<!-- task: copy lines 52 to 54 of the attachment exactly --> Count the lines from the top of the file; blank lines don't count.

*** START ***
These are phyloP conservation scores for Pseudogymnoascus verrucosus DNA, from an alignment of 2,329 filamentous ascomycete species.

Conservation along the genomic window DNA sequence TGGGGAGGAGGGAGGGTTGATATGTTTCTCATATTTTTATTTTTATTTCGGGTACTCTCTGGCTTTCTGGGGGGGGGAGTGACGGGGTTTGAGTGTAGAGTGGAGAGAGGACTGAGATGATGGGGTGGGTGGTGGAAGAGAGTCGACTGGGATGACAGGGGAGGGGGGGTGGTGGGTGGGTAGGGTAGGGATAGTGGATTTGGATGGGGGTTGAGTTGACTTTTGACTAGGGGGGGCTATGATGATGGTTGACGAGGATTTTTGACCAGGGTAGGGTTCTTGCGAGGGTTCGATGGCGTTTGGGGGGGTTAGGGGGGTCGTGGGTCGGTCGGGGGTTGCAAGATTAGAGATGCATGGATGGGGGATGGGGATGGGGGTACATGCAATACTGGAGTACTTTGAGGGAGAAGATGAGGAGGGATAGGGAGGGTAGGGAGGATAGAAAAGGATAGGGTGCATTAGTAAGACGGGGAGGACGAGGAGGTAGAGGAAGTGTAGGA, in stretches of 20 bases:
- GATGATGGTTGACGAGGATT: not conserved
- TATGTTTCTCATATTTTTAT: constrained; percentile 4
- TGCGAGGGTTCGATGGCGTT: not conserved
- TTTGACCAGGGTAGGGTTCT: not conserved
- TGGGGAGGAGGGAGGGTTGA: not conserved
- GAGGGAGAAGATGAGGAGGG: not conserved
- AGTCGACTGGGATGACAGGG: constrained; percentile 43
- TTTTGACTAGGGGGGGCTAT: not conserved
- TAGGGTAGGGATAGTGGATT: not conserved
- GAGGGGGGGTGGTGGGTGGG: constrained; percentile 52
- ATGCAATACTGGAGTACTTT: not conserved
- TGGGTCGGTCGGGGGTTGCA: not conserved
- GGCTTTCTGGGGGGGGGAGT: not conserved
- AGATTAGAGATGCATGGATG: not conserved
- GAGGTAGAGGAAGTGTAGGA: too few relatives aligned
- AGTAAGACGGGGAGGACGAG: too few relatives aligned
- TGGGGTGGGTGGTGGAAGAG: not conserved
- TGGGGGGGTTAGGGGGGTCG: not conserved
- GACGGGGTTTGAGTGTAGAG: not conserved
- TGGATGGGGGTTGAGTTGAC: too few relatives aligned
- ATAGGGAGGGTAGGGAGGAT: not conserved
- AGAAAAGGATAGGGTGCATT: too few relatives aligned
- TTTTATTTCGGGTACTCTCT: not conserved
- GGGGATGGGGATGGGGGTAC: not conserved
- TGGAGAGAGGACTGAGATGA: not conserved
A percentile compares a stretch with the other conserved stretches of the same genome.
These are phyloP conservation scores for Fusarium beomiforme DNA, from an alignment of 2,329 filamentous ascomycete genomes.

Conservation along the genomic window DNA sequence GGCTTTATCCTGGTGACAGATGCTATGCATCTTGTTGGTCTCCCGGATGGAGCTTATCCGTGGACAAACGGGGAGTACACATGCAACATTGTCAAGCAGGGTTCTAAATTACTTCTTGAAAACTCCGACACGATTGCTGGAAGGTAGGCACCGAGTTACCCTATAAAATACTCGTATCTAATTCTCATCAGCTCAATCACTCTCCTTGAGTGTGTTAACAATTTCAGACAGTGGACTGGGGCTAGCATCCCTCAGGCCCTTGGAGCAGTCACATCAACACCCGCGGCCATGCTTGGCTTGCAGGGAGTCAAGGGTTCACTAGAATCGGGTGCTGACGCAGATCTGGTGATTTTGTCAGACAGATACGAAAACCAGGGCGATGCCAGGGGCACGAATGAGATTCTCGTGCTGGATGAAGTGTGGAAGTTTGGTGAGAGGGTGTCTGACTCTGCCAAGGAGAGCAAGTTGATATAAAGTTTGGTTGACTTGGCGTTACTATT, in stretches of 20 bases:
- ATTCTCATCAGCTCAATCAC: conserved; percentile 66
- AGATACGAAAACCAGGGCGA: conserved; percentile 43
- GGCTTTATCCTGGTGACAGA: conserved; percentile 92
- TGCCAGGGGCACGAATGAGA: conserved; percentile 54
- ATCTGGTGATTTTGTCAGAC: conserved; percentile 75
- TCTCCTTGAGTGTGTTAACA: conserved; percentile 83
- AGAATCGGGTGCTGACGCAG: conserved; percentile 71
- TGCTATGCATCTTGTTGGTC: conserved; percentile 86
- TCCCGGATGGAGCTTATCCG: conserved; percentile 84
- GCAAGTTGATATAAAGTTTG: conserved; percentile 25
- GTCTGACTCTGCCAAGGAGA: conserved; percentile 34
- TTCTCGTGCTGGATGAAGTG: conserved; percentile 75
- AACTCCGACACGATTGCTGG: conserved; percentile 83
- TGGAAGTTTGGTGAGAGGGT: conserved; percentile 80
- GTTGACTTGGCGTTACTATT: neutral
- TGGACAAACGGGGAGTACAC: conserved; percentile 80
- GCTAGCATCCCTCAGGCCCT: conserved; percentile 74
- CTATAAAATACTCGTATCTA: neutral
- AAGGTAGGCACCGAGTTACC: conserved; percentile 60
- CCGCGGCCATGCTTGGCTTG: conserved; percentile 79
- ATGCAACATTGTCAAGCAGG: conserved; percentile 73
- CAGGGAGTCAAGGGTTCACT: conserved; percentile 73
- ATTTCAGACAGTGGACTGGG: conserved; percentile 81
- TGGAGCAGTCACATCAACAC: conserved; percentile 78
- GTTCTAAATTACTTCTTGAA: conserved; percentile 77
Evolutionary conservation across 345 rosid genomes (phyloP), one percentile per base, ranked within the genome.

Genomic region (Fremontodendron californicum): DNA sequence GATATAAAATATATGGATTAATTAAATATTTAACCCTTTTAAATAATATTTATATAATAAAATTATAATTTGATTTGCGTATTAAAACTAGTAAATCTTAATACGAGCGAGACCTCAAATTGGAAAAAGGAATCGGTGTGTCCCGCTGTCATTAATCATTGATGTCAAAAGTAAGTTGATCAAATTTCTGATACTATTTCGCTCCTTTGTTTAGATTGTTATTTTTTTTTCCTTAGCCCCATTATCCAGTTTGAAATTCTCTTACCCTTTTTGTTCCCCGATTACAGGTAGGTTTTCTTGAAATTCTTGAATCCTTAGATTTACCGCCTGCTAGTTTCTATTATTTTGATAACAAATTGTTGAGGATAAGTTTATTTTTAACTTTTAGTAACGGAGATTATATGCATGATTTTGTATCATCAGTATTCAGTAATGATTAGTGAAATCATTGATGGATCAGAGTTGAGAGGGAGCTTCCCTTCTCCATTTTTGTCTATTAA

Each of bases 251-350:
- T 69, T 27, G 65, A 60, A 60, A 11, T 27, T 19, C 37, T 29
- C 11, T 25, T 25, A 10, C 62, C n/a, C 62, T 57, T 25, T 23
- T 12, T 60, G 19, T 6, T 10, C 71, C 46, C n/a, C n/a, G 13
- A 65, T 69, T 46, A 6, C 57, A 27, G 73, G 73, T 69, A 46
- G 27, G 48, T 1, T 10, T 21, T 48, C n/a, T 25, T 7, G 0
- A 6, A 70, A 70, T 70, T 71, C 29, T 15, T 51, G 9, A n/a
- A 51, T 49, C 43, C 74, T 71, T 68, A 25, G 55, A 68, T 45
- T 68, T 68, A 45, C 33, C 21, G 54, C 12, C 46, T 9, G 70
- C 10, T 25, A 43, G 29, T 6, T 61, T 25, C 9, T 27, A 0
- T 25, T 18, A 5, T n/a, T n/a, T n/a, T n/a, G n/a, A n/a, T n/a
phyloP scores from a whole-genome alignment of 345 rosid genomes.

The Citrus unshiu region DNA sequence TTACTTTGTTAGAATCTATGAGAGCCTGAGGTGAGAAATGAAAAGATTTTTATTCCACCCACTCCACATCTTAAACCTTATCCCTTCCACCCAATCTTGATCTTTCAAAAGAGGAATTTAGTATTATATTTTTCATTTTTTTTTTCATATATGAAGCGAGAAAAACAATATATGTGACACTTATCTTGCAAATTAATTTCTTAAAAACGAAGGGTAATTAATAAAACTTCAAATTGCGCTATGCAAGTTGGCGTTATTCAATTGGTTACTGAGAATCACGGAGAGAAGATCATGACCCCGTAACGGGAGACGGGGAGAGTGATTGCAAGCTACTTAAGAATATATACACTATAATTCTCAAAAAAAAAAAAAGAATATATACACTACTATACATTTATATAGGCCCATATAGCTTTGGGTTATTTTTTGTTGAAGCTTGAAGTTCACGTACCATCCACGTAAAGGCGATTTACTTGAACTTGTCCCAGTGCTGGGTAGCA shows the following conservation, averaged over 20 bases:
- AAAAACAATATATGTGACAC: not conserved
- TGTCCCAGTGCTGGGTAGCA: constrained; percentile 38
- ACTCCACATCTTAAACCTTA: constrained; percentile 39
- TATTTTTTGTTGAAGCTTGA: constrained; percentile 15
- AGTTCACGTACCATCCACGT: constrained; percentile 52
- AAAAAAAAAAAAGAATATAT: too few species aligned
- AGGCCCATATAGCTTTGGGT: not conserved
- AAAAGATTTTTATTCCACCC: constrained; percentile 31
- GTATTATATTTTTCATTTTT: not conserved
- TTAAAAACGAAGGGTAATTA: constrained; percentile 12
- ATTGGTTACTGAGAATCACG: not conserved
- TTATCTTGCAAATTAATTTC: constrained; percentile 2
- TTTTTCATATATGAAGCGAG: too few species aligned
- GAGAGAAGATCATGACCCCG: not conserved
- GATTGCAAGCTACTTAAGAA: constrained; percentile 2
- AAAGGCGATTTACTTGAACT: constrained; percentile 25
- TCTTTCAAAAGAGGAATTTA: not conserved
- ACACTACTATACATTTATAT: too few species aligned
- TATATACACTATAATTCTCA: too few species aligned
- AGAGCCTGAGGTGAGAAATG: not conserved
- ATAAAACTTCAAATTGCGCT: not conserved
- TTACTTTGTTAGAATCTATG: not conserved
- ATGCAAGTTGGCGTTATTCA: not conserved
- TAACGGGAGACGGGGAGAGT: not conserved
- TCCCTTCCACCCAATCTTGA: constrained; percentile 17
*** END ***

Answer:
- CAGGGAGTCAAGGGTTCACT: conserved; percentile 73
- ATTTCAGACAGTGGACTGGG: conserved; percentile 81
- TGGAGCAGTCACATCAACAC: conserved; percentile 78